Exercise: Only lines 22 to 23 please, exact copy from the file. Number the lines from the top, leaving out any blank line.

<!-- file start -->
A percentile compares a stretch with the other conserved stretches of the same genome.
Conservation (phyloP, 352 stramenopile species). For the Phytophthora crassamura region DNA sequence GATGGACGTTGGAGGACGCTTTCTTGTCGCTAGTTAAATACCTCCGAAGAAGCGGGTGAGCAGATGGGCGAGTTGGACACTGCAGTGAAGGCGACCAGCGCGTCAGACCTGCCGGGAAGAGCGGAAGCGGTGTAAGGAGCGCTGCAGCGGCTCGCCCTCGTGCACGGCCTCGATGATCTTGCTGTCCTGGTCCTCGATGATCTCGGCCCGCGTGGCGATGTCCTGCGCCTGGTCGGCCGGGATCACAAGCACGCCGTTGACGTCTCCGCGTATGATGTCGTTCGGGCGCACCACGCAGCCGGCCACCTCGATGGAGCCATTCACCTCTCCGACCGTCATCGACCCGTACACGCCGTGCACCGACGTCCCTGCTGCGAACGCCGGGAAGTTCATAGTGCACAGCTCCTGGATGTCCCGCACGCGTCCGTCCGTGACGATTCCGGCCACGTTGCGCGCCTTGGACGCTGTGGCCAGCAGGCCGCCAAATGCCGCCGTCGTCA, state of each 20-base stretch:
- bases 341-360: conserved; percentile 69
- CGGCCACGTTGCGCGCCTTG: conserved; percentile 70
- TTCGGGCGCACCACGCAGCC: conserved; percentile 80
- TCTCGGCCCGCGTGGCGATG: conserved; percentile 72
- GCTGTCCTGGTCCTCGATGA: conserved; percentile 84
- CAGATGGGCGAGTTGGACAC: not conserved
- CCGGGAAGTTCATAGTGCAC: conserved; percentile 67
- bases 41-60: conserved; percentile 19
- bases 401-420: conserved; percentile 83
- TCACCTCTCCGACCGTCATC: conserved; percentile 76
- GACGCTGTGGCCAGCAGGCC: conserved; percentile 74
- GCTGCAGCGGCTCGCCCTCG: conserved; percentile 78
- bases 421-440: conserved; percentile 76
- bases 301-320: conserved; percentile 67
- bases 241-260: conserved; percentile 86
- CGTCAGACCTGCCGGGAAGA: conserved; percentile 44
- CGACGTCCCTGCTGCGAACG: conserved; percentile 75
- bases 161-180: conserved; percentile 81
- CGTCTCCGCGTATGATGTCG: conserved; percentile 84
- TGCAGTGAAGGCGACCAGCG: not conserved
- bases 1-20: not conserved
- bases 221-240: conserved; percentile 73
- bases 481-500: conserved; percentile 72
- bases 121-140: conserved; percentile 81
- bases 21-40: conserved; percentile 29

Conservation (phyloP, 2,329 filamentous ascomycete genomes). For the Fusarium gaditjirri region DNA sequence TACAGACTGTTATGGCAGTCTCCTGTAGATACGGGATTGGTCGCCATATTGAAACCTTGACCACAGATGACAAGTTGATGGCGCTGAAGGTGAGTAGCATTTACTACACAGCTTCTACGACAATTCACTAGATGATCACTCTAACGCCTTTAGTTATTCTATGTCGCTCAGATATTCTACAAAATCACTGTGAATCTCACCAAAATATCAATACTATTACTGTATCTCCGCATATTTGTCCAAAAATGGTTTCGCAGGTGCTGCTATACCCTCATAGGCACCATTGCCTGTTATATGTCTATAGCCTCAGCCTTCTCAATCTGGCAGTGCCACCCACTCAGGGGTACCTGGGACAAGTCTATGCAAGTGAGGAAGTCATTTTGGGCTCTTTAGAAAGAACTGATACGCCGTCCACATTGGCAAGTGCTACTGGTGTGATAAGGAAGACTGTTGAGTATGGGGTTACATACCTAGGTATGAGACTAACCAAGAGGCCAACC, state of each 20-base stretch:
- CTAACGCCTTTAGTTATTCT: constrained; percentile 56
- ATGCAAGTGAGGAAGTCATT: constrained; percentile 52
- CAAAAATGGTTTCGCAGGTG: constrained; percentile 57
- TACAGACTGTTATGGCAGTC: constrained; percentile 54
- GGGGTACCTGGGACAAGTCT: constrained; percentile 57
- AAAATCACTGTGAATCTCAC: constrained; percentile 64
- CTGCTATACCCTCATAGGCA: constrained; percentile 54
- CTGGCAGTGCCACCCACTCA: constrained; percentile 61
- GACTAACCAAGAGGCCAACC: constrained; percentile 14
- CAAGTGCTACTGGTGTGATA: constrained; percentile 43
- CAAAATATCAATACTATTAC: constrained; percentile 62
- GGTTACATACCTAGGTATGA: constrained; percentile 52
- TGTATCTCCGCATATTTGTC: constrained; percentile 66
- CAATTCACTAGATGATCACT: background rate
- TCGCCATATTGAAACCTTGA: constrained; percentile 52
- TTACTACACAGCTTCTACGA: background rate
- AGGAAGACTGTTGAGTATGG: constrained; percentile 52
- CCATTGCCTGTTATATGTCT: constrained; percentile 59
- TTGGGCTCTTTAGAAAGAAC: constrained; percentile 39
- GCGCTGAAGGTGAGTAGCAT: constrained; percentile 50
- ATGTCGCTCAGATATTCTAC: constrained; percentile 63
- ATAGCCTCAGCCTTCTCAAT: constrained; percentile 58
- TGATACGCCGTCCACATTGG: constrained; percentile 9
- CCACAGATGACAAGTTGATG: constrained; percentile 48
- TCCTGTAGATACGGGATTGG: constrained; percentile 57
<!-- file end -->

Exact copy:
- TGCAGTGAAGGCGACCAGCG: not conserved
- bases 1-20: not conserved